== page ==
Armaments Chapter One, verses nine through twenty-seven:
SJFedor
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Posts: 1,691

« Reply #23 on: January 24, 2008, 04:44:49 PM »

I'm sorry, I have to lighten up the mood here...
...even Nurse Aides who worked with Hospice...

Those are probably the cadets you want to keep FARTHEST away from the victims  ;D


Not only that, I now find no record of Pineda's ES ICL on the NHQ website. I see all the ICLs that our current CAP/CC renewed (good commander!) but that letter isn't one of them. So, wouldn't this now negate the whole purpose of the thread?
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Steven Fedor, NREMT-P
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RiverAux
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« Reply #24 on: January 24, 2008, 07:37:34 PM »

This was not an interim change letter, so it wouldn't be there.  It was what I would call an "advisory" memo letting you know the commander's intent.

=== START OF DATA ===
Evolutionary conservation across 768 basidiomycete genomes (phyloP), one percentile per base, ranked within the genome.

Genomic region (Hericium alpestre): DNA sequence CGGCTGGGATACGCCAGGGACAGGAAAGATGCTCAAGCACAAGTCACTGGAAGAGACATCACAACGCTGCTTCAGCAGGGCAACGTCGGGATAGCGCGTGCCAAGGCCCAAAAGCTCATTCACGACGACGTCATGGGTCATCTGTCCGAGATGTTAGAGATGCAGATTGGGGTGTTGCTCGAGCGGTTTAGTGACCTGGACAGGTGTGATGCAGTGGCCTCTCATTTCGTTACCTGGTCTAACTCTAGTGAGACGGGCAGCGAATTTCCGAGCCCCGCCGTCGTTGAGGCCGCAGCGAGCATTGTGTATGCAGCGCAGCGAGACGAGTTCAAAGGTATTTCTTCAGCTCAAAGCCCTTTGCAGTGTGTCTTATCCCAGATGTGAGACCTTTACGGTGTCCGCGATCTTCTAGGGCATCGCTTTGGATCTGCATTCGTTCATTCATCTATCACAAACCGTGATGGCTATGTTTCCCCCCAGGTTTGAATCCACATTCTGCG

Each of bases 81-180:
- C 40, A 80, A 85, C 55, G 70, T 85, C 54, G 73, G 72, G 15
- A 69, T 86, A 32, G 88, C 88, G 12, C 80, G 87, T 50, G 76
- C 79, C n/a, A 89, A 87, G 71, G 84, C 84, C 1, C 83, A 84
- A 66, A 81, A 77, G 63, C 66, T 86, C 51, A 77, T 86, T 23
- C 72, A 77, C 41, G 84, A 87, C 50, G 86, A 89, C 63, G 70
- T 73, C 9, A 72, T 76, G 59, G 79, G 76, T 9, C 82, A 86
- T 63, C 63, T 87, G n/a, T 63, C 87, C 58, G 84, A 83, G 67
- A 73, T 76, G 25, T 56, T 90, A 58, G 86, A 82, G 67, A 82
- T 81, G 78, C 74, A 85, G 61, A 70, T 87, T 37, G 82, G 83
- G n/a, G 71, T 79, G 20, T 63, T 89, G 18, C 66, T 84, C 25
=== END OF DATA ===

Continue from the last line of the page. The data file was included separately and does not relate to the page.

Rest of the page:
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notaNCO forever
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« Reply #25 on: January 27, 2008, 07:51:36 PM »

I don't have any see any problems with a cadet being on a GT as long as the GTL is smart enough to only have mature cadets on the GT. I do think there should be a minimum age of 16 or 18. Hopefully the GT is EMT qualified but if not and it's a absolute emergency of a victims health and you have a cadet EMT a would rather forget a reg once and save a persons life instead of going "It's against regs will have to let him die.
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Jolt
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Posts: 159

« Reply #26 on: January 27, 2008, 08:07:12 PM »